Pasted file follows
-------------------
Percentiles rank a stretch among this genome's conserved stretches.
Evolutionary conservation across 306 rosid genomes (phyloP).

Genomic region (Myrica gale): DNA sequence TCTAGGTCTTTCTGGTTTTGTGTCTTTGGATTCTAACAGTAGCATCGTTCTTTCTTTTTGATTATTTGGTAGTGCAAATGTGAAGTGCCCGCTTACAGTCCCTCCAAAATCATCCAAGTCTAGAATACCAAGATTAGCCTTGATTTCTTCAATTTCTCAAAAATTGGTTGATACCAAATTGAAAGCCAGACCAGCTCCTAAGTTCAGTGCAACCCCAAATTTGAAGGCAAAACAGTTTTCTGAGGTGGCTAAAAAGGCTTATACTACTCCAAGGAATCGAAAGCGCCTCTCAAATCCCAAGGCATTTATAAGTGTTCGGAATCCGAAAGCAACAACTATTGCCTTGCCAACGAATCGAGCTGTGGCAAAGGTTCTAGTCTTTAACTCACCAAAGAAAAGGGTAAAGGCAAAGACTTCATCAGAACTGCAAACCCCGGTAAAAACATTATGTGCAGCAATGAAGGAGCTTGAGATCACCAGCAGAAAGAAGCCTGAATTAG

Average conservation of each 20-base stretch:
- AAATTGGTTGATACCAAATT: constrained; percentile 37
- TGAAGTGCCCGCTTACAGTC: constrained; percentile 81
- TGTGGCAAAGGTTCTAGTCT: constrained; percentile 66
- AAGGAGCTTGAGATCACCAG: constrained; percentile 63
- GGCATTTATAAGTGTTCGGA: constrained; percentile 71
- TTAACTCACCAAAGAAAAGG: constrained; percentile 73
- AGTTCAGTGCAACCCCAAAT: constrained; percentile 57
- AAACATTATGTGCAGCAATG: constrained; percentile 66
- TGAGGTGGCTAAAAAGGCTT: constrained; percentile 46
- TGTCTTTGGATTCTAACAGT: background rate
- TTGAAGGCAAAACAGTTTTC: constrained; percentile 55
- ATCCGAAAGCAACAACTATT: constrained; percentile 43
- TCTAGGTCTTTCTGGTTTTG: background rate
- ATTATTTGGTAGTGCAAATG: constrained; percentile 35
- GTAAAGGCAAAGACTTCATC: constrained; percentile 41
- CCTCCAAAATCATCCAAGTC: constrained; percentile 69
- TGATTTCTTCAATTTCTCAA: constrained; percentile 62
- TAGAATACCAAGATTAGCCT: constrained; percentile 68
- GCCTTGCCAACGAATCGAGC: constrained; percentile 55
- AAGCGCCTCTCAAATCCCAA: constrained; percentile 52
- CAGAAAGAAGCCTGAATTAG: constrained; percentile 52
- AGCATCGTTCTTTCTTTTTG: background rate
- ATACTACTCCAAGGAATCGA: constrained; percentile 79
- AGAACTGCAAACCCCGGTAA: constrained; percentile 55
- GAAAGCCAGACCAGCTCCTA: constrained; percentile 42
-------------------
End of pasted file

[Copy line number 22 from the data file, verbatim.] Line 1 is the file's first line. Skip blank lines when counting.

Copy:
- TAGAATACCAAGATTAGCCT: constrained; percentile 68